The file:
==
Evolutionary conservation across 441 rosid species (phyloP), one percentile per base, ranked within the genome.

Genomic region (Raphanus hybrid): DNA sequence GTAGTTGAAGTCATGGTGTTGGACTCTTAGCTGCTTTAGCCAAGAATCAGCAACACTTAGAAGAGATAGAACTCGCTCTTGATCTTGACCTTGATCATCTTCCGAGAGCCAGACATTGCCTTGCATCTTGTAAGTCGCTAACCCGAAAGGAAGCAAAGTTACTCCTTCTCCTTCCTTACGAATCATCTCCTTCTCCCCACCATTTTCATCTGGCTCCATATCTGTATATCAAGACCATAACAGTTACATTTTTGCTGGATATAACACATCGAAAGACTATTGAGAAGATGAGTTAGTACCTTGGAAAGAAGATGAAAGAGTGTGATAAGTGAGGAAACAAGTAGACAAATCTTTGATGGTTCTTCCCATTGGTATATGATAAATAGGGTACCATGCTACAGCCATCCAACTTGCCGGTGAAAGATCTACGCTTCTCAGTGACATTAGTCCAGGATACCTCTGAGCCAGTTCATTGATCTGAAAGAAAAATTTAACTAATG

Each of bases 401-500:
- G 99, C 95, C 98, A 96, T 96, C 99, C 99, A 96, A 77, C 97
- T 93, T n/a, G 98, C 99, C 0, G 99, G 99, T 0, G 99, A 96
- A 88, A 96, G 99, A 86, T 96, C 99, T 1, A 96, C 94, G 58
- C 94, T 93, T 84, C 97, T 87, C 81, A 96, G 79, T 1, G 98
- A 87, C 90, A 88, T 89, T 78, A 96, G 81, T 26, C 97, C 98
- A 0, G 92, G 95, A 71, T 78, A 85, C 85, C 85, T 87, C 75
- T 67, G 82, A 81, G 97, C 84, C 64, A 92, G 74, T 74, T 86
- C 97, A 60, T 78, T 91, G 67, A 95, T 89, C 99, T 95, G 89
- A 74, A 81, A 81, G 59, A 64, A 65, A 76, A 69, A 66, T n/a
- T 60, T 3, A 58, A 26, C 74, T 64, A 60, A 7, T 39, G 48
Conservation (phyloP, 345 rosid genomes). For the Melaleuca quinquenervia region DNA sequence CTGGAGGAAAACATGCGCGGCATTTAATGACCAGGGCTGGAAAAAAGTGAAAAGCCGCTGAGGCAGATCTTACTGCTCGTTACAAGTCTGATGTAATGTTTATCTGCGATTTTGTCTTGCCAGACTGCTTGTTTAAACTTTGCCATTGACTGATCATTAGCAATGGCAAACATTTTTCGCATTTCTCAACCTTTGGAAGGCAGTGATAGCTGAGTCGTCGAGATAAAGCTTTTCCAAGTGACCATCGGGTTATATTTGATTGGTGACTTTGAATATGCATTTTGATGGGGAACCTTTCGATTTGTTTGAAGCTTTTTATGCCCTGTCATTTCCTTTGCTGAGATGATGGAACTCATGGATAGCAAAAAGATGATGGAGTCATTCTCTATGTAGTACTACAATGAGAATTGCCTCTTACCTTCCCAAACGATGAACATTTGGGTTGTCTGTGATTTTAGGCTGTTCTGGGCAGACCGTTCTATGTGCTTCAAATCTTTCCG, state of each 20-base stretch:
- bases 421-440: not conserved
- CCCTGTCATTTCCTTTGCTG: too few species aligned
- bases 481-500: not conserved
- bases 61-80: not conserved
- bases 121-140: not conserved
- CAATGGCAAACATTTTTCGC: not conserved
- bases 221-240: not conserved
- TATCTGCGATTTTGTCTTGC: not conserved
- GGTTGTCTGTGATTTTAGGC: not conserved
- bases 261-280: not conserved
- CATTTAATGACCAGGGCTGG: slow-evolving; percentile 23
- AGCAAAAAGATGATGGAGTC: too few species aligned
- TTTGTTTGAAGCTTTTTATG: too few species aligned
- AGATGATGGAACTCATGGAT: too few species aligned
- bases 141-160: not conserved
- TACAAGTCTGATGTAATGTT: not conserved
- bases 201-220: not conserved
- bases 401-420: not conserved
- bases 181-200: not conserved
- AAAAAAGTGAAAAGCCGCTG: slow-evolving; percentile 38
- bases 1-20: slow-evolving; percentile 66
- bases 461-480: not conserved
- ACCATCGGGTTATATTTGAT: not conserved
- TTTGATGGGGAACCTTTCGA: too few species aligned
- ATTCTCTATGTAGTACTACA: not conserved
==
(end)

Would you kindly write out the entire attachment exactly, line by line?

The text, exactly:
Evolutionary conservation across 441 rosid species (phyloP), one percentile per base, ranked within the genome.

Genomic region (Raphanus hybrid): DNA sequence GTAGTTGAAGTCATGGTGTTGGACTCTTAGCTGCTTTAGCCAAGAATCAGCAACACTTAGAAGAGATAGAACTCGCTCTTGATCTTGACCTTGATCATCTTCCGAGAGCCAGACATTGCCTTGCATCTTGTAAGTCGCTAACCCGAAAGGAAGCAAAGTTACTCCTTCTCCTTCCTTACGAATCATCTCCTTCTCCCCACCATTTTCATCTGGCTCCATATCTGTATATCAAGACCATAACAGTTACATTTTTGCTGGATATAACACATCGAAAGACTATTGAGAAGATGAGTTAGTACCTTGGAAAGAAGATGAAAGAGTGTGATAAGTGAGGAAACAAGTAGACAAATCTTTGATGGTTCTTCCCATTGGTATATGATAAATAGGGTACCATGCTACAGCCATCCAACTTGCCGGTGAAAGATCTACGCTTCTCAGTGACATTAGTCCAGGATACCTCTGAGCCAGTTCATTGATCTGAAAGAAAAATTTAACTAATG

Each of bases 401-500:
- G 99, C 95, C 98, A 96, T 96, C 99, C 99, A 96, A 77, C 97
- T 93, T n/a, G 98, C 99, C 0, G 99, G 99, T 0, G 99, A 96
- A 88, A 96, G 99, A 86, T 96, C 99, T 1, A 96, C 94, G 58
- C 94, T 93, T 84, C 97, T 87, C 81, A 96, G 79, T 1, G 98
- A 87, C 90, A 88, T 89, T 78, A 96, G 81, T 26, C 97, C 98
- A 0, G 92, G 95, A 71, T 78, A 85, C 85, C 85, T 87, C 75
- T 67, G 82, A 81, G 97, C 84, C 64, A 92, G 74, T 74, T 86
- C 97, A 60, T 78, T 91, G 67, A 95, T 89, C 99, T 95, G 89
- A 74, A 81, A 81, G 59, A 64, A 65, A 76, A 69, A 66, T n/a
- T 60, T 3, A 58, A 26, C 74, T 64, A 60, A 7, T 39, G 48
Conservation (phyloP, 345 rosid genomes). For the Melaleuca quinquenervia region DNA sequence CTGGAGGAAAACATGCGCGGCATTTAATGACCAGGGCTGGAAAAAAGTGAAAAGCCGCTGAGGCAGATCTTACTGCTCGTTACAAGTCTGATGTAATGTTTATCTGCGATTTTGTCTTGCCAGACTGCTTGTTTAAACTTTGCCATTGACTGATCATTAGCAATGGCAAACATTTTTCGCATTTCTCAACCTTTGGAAGGCAGTGATAGCTGAGTCGTCGAGATAAAGCTTTTCCAAGTGACCATCGGGTTATATTTGATTGGTGACTTTGAATATGCATTTTGATGGGGAACCTTTCGATTTGTTTGAAGCTTTTTATGCCCTGTCATTTCCTTTGCTGAGATGATGGAACTCATGGATAGCAAAAAGATGATGGAGTCATTCTCTATGTAGTACTACAATGAGAATTGCCTCTTACCTTCCCAAACGATGAACATTTGGGTTGTCTGTGATTTTAGGCTGTTCTGGGCAGACCGTTCTATGTGCTTCAAATCTTTCCG, state of each 20-base stretch:
- bases 421-440: not conserved
- CCCTGTCATTTCCTTTGCTG: too few species aligned
- bases 481-500: not conserved
- bases 61-80: not conserved
- bases 121-140: not conserved
- CAATGGCAAACATTTTTCGC: not conserved
- bases 221-240: not conserved
- TATCTGCGATTTTGTCTTGC: not conserved
- GGTTGTCTGTGATTTTAGGC: not conserved
- bases 261-280: not conserved
- CATTTAATGACCAGGGCTGG: slow-evolving; percentile 23
- AGCAAAAAGATGATGGAGTC: too few species aligned
- TTTGTTTGAAGCTTTTTATG: too few species aligned
- AGATGATGGAACTCATGGAT: too few species aligned
- bases 141-160: not conserved
- TACAAGTCTGATGTAATGTT: not conserved
- bases 201-220: not conserved
- bases 401-420: not conserved
- bases 181-200: not conserved
- AAAAAAGTGAAAAGCCGCTG: slow-evolving; percentile 38
- bases 1-20: slow-evolving; percentile 66
- bases 461-480: not conserved
- ACCATCGGGTTATATTTGAT: not conserved
- TTTGATGGGGAACCTTTCGA: too few species aligned
- ATTCTCTATGTAGTACTACA: not conserved